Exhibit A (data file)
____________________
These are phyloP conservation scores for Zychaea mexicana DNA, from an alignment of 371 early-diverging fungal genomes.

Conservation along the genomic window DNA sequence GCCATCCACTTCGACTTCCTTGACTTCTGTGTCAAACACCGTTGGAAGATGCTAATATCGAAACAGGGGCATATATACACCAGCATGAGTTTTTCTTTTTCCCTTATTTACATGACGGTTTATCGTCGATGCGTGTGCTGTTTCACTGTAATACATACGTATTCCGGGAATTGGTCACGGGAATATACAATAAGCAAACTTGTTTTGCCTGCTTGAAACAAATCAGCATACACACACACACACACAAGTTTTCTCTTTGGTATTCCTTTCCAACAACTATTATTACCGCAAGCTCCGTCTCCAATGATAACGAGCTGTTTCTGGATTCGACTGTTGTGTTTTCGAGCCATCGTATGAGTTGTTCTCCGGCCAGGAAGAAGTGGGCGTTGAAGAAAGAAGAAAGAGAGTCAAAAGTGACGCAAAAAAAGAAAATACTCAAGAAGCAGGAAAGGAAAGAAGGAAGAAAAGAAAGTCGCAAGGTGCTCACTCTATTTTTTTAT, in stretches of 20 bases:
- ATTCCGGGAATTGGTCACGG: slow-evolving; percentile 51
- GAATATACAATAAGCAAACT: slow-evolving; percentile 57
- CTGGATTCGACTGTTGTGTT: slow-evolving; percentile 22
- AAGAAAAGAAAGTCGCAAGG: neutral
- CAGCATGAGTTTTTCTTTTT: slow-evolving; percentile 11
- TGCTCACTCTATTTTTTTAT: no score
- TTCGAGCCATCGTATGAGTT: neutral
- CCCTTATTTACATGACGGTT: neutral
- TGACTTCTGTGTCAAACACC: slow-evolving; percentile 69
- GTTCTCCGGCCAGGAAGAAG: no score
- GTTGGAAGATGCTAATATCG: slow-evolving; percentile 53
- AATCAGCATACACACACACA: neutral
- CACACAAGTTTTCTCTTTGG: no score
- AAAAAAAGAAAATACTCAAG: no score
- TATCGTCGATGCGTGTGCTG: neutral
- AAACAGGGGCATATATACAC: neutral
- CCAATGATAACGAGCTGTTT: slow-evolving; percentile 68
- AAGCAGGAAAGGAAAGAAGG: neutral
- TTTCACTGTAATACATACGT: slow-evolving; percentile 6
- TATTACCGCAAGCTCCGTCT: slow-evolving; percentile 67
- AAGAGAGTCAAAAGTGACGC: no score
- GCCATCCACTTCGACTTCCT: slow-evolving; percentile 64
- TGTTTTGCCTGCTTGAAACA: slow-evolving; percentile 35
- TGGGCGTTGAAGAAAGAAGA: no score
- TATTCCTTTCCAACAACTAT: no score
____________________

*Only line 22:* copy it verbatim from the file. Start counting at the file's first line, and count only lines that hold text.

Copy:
- TATTACCGCAAGCTCCGTCT: slow-evolving; percentile 67